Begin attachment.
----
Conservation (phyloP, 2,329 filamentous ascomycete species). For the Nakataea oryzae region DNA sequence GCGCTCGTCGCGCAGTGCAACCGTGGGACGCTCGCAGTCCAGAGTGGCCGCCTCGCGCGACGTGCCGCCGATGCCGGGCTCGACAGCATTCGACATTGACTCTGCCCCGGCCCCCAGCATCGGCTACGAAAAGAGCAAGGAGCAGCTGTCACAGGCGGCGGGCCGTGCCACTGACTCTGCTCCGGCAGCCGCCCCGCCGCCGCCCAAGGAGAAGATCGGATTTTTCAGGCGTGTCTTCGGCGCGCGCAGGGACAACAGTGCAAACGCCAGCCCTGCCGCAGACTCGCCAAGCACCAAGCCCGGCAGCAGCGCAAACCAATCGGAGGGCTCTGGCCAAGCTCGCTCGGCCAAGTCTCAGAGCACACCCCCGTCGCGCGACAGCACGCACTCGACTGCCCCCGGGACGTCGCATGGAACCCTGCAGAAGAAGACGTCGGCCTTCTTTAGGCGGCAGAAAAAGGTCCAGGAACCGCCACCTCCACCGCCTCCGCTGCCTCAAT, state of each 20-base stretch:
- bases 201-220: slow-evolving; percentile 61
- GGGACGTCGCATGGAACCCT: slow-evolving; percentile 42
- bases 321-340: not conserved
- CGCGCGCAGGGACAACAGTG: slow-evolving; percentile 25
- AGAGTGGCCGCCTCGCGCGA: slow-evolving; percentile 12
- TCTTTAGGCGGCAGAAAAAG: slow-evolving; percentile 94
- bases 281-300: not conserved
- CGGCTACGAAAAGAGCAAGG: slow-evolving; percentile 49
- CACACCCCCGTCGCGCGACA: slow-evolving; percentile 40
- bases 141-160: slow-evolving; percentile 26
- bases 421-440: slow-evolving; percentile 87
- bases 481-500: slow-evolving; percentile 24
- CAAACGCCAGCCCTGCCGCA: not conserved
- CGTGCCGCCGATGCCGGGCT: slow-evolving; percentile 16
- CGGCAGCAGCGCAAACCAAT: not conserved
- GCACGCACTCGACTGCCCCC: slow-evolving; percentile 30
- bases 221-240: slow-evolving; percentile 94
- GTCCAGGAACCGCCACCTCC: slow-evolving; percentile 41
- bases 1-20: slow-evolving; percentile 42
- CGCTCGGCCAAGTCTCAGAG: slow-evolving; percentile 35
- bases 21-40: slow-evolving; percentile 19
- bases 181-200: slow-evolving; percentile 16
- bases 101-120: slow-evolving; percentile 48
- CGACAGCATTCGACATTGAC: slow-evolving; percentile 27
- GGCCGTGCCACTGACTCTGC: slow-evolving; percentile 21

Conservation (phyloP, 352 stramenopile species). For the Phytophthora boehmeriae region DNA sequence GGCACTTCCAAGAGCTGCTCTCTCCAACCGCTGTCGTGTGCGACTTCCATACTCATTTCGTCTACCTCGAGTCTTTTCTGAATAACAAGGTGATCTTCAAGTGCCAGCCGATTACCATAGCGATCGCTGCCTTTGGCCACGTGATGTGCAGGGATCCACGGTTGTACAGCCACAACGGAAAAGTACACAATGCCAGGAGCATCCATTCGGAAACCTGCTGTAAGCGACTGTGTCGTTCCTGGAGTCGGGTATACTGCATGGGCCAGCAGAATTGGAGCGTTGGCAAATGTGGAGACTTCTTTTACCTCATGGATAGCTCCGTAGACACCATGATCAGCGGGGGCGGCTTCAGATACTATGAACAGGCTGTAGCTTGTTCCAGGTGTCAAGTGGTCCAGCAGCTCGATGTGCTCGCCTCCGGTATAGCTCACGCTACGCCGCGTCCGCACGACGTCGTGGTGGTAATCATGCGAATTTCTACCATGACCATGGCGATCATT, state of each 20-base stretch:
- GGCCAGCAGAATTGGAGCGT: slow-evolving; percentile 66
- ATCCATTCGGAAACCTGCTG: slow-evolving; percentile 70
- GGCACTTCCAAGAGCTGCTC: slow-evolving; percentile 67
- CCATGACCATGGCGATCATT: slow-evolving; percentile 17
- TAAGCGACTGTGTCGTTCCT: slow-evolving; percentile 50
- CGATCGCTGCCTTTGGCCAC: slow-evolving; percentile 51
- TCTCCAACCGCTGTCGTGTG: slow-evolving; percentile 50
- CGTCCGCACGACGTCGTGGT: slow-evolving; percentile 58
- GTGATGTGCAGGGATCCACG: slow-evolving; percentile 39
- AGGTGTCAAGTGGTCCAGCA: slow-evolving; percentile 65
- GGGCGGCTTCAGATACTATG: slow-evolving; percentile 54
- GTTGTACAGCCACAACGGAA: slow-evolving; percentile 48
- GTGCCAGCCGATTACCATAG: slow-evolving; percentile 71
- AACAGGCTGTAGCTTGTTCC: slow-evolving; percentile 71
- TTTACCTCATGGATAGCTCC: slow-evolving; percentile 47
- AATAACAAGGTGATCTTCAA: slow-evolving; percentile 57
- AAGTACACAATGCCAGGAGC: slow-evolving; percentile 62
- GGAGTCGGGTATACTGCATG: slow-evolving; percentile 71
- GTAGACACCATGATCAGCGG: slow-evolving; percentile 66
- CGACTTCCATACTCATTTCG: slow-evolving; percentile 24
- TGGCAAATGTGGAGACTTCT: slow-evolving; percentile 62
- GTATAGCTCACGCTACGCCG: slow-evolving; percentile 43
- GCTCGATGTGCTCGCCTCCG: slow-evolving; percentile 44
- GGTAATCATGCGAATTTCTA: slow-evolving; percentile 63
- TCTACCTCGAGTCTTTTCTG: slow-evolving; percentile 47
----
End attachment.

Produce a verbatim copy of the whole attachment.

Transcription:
Conservation (phyloP, 2,329 filamentous ascomycete species). For the Nakataea oryzae region DNA sequence GCGCTCGTCGCGCAGTGCAACCGTGGGACGCTCGCAGTCCAGAGTGGCCGCCTCGCGCGACGTGCCGCCGATGCCGGGCTCGACAGCATTCGACATTGACTCTGCCCCGGCCCCCAGCATCGGCTACGAAAAGAGCAAGGAGCAGCTGTCACAGGCGGCGGGCCGTGCCACTGACTCTGCTCCGGCAGCCGCCCCGCCGCCGCCCAAGGAGAAGATCGGATTTTTCAGGCGTGTCTTCGGCGCGCGCAGGGACAACAGTGCAAACGCCAGCCCTGCCGCAGACTCGCCAAGCACCAAGCCCGGCAGCAGCGCAAACCAATCGGAGGGCTCTGGCCAAGCTCGCTCGGCCAAGTCTCAGAGCACACCCCCGTCGCGCGACAGCACGCACTCGACTGCCCCCGGGACGTCGCATGGAACCCTGCAGAAGAAGACGTCGGCCTTCTTTAGGCGGCAGAAAAAGGTCCAGGAACCGCCACCTCCACCGCCTCCGCTGCCTCAAT, state of each 20-base stretch:
- bases 201-220: slow-evolving; percentile 61
- GGGACGTCGCATGGAACCCT: slow-evolving; percentile 42
- bases 321-340: not conserved
- CGCGCGCAGGGACAACAGTG: slow-evolving; percentile 25
- AGAGTGGCCGCCTCGCGCGA: slow-evolving; percentile 12
- TCTTTAGGCGGCAGAAAAAG: slow-evolving; percentile 94
- bases 281-300: not conserved
- CGGCTACGAAAAGAGCAAGG: slow-evolving; percentile 49
- CACACCCCCGTCGCGCGACA: slow-evolving; percentile 40
- bases 141-160: slow-evolving; percentile 26
- bases 421-440: slow-evolving; percentile 87
- bases 481-500: slow-evolving; percentile 24
- CAAACGCCAGCCCTGCCGCA: not conserved
- CGTGCCGCCGATGCCGGGCT: slow-evolving; percentile 16
- CGGCAGCAGCGCAAACCAAT: not conserved
- GCACGCACTCGACTGCCCCC: slow-evolving; percentile 30
- bases 221-240: slow-evolving; percentile 94
- GTCCAGGAACCGCCACCTCC: slow-evolving; percentile 41
- bases 1-20: slow-evolving; percentile 42
- CGCTCGGCCAAGTCTCAGAG: slow-evolving; percentile 35
- bases 21-40: slow-evolving; percentile 19
- bases 181-200: slow-evolving; percentile 16
- bases 101-120: slow-evolving; percentile 48
- CGACAGCATTCGACATTGAC: slow-evolving; percentile 27
- GGCCGTGCCACTGACTCTGC: slow-evolving; percentile 21

Conservation (phyloP, 352 stramenopile species). For the Phytophthora boehmeriae region DNA sequence GGCACTTCCAAGAGCTGCTCTCTCCAACCGCTGTCGTGTGCGACTTCCATACTCATTTCGTCTACCTCGAGTCTTTTCTGAATAACAAGGTGATCTTCAAGTGCCAGCCGATTACCATAGCGATCGCTGCCTTTGGCCACGTGATGTGCAGGGATCCACGGTTGTACAGCCACAACGGAAAAGTACACAATGCCAGGAGCATCCATTCGGAAACCTGCTGTAAGCGACTGTGTCGTTCCTGGAGTCGGGTATACTGCATGGGCCAGCAGAATTGGAGCGTTGGCAAATGTGGAGACTTCTTTTACCTCATGGATAGCTCCGTAGACACCATGATCAGCGGGGGCGGCTTCAGATACTATGAACAGGCTGTAGCTTGTTCCAGGTGTCAAGTGGTCCAGCAGCTCGATGTGCTCGCCTCCGGTATAGCTCACGCTACGCCGCGTCCGCACGACGTCGTGGTGGTAATCATGCGAATTTCTACCATGACCATGGCGATCATT, state of each 20-base stretch:
- GGCCAGCAGAATTGGAGCGT: slow-evolving; percentile 66
- ATCCATTCGGAAACCTGCTG: slow-evolving; percentile 70
- GGCACTTCCAAGAGCTGCTC: slow-evolving; percentile 67
- CCATGACCATGGCGATCATT: slow-evolving; percentile 17
- TAAGCGACTGTGTCGTTCCT: slow-evolving; percentile 50
- CGATCGCTGCCTTTGGCCAC: slow-evolving; percentile 51
- TCTCCAACCGCTGTCGTGTG: slow-evolving; percentile 50
- CGTCCGCACGACGTCGTGGT: slow-evolving; percentile 58
- GTGATGTGCAGGGATCCACG: slow-evolving; percentile 39
- AGGTGTCAAGTGGTCCAGCA: slow-evolving; percentile 65
- GGGCGGCTTCAGATACTATG: slow-evolving; percentile 54
- GTTGTACAGCCACAACGGAA: slow-evolving; percentile 48
- GTGCCAGCCGATTACCATAG: slow-evolving; percentile 71
- AACAGGCTGTAGCTTGTTCC: slow-evolving; percentile 71
- TTTACCTCATGGATAGCTCC: slow-evolving; percentile 47
- AATAACAAGGTGATCTTCAA: slow-evolving; percentile 57
- AAGTACACAATGCCAGGAGC: slow-evolving; percentile 62
- GGAGTCGGGTATACTGCATG: slow-evolving; percentile 71
- GTAGACACCATGATCAGCGG: slow-evolving; percentile 66
- CGACTTCCATACTCATTTCG: slow-evolving; percentile 24
- TGGCAAATGTGGAGACTTCT: slow-evolving; percentile 62
- GTATAGCTCACGCTACGCCG: slow-evolving; percentile 43
- GCTCGATGTGCTCGCCTCCG: slow-evolving; percentile 44
- GGTAATCATGCGAATTTCTA: slow-evolving; percentile 63
- TCTACCTCGAGTCTTTTCTG: slow-evolving; percentile 47